Halifax moves step closer to regulating Airbnbs
Regional council gives staff the green light to amend planning rules
Halifax is one step closer to new rules for Airbnbs.
Regional council agreed on Wednesday to begin a process to amend the planning rules. Staff want to create a registry that would regulate those involved in short-term rentals, as well as to only allow Airbnbs in residential neighbourhoods if the properties are owner-occupied.
"This is great," said Coun. Waye Mason. "It's certainly something my residents have been asking for."
There have been complaints from people, particularly in North End Halifax, about the problems living next to what they call "ghost hotels."
There are also concerns that the increasing number of Airbnbs is partly responsible for a shortage of affordable housing.
Statistics in the latest staff report shows an increase of short-term rental units from just under 1,000 to just over 2,500 between 2016 and 2018.
A McGill University study found there were 2,420 short-term rentals active in the municipality on Aug. 31, 2019.
"A lot of the short-term rentals are old homes," said Coun. Lindell Smith, who represents the North End. "And that speaks to what we hear from residents about housing stock and how it changes their neighbourhoods."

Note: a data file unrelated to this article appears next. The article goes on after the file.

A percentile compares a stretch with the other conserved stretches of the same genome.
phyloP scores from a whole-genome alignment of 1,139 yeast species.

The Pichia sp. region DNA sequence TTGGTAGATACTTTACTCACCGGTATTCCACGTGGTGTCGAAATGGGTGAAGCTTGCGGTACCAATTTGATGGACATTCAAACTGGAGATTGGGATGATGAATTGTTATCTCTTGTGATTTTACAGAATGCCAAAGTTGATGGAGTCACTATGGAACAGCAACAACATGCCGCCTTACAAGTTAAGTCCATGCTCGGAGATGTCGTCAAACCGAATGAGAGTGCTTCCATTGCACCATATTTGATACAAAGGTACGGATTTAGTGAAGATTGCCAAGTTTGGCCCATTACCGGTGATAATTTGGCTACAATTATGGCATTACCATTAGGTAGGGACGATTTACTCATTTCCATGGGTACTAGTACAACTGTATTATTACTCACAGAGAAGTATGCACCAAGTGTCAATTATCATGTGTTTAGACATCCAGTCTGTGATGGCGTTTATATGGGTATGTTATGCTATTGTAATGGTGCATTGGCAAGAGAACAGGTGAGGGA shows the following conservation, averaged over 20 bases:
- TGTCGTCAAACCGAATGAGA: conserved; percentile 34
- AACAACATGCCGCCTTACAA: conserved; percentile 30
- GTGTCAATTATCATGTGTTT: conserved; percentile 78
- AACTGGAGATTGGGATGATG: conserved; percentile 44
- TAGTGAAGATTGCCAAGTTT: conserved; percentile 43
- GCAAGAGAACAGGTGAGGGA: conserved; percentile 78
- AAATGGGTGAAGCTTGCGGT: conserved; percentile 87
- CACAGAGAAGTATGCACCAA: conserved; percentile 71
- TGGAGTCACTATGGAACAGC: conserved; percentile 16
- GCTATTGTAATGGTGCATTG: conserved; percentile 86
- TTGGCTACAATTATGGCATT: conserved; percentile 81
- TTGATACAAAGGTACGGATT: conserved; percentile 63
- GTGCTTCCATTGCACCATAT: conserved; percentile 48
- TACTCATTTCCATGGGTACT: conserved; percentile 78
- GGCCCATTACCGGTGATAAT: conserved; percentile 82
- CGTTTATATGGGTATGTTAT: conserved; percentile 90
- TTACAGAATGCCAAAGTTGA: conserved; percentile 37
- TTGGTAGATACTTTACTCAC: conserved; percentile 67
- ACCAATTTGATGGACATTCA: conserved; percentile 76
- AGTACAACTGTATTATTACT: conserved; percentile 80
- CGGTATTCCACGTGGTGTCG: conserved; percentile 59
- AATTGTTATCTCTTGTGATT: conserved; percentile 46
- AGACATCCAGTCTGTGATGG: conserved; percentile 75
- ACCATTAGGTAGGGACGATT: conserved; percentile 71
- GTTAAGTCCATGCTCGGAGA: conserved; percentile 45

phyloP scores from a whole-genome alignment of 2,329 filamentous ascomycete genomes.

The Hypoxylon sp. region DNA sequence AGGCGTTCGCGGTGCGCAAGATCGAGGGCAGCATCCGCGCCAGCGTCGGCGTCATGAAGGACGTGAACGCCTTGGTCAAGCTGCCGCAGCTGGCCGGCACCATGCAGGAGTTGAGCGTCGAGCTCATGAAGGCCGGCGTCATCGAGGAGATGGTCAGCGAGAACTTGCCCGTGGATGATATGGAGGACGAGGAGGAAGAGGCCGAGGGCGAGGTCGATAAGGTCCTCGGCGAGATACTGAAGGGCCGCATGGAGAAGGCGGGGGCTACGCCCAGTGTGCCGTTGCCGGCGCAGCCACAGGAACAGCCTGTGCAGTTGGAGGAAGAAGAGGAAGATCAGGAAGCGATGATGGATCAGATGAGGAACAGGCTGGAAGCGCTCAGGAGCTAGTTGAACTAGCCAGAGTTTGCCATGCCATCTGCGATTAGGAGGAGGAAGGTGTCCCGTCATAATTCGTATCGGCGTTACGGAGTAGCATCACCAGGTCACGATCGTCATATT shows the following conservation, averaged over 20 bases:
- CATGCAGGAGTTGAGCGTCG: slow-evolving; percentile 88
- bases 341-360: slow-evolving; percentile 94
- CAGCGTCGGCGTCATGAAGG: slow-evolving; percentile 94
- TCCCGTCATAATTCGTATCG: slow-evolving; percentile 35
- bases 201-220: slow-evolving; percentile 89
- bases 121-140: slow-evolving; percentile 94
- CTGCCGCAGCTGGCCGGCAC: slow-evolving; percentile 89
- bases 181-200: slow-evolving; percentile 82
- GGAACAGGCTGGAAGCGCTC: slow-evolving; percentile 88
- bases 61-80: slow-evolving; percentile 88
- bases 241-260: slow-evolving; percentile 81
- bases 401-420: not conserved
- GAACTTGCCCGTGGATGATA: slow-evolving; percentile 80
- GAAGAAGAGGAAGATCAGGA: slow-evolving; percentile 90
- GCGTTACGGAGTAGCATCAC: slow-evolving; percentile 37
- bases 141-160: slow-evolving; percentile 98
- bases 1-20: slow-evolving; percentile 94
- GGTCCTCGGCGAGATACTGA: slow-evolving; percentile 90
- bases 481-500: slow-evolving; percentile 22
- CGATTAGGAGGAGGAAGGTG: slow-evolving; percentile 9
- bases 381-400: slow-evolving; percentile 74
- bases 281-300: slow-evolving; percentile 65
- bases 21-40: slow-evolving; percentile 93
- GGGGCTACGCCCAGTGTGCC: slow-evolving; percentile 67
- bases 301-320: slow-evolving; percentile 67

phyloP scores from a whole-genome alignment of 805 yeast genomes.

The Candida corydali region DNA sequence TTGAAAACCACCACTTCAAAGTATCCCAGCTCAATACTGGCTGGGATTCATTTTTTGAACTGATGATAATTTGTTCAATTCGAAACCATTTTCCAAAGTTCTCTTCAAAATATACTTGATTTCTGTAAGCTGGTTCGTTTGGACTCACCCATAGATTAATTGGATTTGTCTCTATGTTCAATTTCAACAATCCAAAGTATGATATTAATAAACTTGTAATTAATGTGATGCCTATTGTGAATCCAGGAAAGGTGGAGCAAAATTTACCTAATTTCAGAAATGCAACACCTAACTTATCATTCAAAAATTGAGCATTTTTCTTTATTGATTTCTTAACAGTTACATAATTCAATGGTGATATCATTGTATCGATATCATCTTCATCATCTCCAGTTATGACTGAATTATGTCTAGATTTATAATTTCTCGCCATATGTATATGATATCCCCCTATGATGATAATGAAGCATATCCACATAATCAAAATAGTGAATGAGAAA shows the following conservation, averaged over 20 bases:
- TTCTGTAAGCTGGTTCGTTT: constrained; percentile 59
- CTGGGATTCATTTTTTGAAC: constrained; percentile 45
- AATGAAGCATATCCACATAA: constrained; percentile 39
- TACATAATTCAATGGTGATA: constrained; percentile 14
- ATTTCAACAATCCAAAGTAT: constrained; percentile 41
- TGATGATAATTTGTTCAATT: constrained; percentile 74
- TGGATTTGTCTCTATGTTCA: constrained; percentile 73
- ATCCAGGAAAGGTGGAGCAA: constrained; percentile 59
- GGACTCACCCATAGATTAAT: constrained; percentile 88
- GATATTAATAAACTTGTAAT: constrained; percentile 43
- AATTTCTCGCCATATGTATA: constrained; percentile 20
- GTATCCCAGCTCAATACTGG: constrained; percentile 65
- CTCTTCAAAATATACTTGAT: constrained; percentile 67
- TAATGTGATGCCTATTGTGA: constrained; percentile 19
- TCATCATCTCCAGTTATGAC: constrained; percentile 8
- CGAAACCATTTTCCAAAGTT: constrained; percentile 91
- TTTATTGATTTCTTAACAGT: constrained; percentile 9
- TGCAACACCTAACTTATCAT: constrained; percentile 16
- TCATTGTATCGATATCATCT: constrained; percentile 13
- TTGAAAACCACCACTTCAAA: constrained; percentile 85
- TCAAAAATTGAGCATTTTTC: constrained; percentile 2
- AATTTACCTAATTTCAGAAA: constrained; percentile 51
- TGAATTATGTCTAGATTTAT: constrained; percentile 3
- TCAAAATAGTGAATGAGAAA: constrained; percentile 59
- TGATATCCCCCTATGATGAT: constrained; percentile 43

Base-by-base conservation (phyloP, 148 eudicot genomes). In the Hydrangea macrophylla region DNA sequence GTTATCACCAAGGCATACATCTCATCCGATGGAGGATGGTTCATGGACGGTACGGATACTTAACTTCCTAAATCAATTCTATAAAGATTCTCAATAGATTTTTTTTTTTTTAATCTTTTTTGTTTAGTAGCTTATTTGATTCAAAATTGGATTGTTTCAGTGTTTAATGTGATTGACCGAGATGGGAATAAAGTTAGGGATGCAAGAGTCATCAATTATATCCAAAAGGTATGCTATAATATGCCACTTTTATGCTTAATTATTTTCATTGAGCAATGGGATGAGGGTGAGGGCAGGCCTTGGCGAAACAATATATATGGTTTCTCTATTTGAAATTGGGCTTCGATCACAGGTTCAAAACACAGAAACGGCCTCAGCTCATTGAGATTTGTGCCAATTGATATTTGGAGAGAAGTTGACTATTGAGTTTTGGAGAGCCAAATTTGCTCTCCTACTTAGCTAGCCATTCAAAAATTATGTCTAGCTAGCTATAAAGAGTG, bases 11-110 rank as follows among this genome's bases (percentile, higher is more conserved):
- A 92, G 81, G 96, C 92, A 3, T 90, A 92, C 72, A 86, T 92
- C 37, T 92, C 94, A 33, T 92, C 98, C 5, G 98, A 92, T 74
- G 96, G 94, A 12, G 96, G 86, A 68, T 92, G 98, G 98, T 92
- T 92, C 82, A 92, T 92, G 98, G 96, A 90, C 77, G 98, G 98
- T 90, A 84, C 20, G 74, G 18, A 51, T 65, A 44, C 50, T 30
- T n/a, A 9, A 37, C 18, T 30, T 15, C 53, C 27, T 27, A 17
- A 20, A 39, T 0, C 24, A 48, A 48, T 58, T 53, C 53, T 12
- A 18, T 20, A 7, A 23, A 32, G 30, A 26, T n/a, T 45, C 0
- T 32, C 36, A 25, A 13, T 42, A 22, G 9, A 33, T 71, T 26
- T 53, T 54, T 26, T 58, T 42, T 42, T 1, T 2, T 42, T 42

Staff to ask for more powers from province
Absentee landlords could still put units on the short-term rental market if their buildings are in commercial or mixed-use zones.
HRM planning staff do want to ask the province for the power to apply a marketing levy to operations with less than 20 rooms or rental units.
Coun. Matt Whitman was the only one to vote against starting the process to amend the planning regulations.
"I'm not sure we're going down the right road with all the restrictions," said Whitman. "I generally like a free market where landlords can rent to who they want for as long as they want."
Last year, the provincial government passed the Tourist Accommodation Registration Act, which requires the owners of such short-term rentals to register their units and pay an annual fee between $50 and $150, based on the number of bedrooms.